Saturday, March 23, 2019

Confirmation Bias of Time and Space

Time and space are very important notions that we all use to associate matter action precursors with outcomes. We learn to use time and space for predicting outcomes as children, but time and space are not really fundamental even though they are very useful. We predict outcomes in an external world with the unconscious archetypes of time and space and that objective world of precursors and outcomes then agrees with others.

However, it is the matter action of precursors and their outcomes that are what is fundamental, not really time and space. As a result, it is really possible to make sense out of the external world without time and space and instead with matter action precursors and outcomes. The subconscious mind plays a much greater role in the choices that we make as compared with the conscious mind and this duality underlies all theories of the mind. In particular, it is by the emotion and feeling of our subconscious mind that we make choices and not by the rational reasoning of our conscious mind. We first make our choices by a feeling of our unconscious mind and then we rationalize those choices with our conscious mind. This gives us the illusion that our choices are predetermined and not subject to the uncertainty of quantum phase noise. The duality of subconscious feeling and conscious reasoning is what we know as consciousness

We do not actually directly sense either time or space even though these notions embed deeply into both our subconscious and conscious minds. What we actually sense are things that happen, called outcomes, and then we deduce with reason the precursors for those outcomes that we call causes. However, there is not only a large amount of information from sensation, that information is often incomplete or inconsistent. Therefore, confirmation bias is the natural result of the rational mind trying to make sense out of the often very large amount of sensory information that overwhelms our mind. Therefore we use our mind's unconscious archetypes to fill in the blanks of perception and provide missing or incomplete or conflicting information for the reasoning of our rational mind. These archetypes are the means by which we make sense out of the external objective world by focusing the conscious mind on important versus ancillary sensory information.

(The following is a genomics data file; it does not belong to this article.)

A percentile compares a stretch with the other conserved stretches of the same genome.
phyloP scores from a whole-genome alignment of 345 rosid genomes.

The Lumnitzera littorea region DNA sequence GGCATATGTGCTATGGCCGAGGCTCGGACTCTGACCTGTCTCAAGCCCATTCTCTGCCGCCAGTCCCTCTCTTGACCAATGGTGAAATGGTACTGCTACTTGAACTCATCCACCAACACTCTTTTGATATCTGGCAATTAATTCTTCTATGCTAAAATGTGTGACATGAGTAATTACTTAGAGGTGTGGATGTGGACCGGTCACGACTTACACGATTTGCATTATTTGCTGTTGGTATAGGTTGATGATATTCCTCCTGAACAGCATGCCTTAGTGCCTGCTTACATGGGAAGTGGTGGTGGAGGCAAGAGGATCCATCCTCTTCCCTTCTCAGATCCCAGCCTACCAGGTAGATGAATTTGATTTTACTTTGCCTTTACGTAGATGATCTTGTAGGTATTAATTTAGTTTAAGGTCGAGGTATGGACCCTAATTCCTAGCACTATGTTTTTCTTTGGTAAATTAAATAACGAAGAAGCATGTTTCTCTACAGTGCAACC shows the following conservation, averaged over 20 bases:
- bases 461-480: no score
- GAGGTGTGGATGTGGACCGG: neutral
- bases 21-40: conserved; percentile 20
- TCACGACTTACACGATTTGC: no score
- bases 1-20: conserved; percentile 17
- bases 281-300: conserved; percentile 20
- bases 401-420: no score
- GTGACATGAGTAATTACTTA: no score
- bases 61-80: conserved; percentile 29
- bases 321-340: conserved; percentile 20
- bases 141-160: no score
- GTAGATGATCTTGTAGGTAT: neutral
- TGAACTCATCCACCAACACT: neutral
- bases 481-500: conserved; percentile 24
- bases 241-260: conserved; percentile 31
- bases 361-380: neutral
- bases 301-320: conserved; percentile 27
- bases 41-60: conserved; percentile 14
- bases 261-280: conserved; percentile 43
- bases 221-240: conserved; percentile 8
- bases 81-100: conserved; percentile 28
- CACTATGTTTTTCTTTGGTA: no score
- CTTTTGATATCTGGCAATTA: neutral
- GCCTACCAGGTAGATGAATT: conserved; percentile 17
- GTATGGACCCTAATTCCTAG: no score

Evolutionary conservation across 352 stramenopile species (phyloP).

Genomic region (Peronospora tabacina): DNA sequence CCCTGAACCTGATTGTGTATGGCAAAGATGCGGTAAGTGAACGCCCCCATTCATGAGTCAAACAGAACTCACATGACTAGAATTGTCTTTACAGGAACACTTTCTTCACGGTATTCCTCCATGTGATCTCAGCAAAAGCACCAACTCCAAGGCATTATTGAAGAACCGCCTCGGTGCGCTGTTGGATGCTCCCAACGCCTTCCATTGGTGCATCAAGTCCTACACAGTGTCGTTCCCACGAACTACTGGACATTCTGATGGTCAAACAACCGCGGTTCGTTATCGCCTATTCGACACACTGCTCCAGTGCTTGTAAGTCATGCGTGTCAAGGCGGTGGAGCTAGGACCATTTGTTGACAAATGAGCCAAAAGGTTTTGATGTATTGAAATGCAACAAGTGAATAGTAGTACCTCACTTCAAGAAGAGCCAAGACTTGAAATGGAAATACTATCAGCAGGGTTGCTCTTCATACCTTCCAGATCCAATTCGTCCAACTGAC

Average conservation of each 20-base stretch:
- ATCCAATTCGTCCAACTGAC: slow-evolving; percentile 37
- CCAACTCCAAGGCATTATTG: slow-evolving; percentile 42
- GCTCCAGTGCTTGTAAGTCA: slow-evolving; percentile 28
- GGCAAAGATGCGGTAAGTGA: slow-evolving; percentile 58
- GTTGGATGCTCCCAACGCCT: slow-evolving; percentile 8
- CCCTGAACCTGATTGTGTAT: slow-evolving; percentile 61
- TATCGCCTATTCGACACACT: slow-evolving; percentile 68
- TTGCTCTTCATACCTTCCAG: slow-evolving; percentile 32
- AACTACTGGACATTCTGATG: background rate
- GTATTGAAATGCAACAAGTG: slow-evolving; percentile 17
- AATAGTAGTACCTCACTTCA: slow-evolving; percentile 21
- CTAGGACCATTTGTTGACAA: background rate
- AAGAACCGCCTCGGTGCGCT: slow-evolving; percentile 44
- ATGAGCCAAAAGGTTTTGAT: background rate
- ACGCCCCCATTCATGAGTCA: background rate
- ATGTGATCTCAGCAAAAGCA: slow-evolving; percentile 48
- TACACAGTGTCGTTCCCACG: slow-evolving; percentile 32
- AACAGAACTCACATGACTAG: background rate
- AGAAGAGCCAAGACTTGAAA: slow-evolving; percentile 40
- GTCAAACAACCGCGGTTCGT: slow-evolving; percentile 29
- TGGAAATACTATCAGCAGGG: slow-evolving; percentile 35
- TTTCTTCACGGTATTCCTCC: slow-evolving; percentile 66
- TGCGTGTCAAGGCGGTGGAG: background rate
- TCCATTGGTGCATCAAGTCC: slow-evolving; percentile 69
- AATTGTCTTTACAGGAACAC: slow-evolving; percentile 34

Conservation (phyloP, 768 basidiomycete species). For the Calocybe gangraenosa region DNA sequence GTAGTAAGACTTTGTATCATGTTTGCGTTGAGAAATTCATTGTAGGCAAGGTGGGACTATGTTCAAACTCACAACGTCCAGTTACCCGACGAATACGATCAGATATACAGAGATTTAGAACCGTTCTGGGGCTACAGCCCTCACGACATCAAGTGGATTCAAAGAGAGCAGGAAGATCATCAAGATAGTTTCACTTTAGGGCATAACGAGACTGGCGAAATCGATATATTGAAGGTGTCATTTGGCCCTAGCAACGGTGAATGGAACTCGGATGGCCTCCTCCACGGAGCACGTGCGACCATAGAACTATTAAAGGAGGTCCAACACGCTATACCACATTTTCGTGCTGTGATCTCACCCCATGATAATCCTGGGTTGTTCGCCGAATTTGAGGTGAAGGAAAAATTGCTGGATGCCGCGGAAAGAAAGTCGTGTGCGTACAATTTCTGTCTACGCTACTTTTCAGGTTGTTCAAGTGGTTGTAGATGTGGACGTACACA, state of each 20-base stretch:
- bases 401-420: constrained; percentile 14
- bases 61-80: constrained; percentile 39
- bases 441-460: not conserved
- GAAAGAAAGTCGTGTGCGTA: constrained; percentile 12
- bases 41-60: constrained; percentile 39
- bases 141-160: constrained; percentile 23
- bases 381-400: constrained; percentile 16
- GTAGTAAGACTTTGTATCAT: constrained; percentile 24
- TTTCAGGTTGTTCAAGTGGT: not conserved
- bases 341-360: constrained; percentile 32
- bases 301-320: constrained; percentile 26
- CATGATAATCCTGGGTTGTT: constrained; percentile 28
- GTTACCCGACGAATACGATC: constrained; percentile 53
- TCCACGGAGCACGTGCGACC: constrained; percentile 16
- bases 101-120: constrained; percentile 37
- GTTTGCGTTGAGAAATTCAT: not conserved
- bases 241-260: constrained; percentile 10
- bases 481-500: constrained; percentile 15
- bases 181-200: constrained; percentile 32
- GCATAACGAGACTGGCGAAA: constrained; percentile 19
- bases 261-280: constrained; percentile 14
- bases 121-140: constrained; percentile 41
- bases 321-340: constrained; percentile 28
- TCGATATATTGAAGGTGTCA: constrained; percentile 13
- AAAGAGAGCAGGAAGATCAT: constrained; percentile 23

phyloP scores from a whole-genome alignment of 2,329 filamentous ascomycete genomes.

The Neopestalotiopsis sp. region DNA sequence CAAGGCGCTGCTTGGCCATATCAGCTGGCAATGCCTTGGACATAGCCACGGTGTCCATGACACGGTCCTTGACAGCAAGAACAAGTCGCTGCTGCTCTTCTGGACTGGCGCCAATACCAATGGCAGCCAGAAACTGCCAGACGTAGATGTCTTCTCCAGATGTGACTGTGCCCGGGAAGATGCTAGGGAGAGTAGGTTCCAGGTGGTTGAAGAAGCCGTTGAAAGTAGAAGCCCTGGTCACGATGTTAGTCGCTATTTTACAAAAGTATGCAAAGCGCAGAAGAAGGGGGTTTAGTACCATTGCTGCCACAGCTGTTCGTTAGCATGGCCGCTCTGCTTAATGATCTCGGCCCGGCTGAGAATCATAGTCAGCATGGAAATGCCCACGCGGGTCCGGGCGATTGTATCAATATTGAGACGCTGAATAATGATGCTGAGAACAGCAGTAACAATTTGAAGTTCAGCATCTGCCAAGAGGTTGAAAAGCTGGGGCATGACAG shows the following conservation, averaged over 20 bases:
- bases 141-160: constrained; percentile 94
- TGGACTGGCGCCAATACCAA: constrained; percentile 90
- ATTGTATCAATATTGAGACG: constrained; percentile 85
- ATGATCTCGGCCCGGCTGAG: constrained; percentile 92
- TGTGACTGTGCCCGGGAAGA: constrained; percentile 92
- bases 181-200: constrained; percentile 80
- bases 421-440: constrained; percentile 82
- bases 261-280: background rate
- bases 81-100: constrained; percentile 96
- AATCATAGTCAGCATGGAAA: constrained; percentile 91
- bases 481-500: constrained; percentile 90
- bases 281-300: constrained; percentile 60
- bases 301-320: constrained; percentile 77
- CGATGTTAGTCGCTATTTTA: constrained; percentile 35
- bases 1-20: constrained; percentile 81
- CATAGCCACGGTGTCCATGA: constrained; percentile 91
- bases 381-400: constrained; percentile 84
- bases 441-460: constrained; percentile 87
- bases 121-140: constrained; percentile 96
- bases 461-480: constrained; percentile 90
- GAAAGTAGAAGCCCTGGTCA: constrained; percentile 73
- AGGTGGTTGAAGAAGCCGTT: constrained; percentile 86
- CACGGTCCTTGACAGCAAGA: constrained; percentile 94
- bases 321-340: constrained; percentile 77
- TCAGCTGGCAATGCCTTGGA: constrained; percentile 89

From any given outcome, our mind tends to focus on the sensory data that confirms the biases of our subconscious archetypes and so we tend to ignore sensory data that does not confirm those biases. The natural bias of our subconscious decision process it very well known and is the basis of religion and philosophy. In fact, science itself has a long history of well-known bias dating back many centuries. Ptolemy supposed that the earth was the center of the universe and that was a very strong belief until Copernicus and then Galileo. Early physicians believed bad air and evil spirits caused illness before the science of germs and viruses and yet there remain affects of illness that do not result from germs or viruses and still remain somewhat mysterious.

We sense a large number of outcomes from the world outside of our mind, but really we only focus on the very few precursors of outcomes that have some kind of immediate relevance. Our minds assign the vast majority of outcomes that we experience to precursors based on memory and unconscious archetypes and not on immediate experience. This is part of confirmation bias.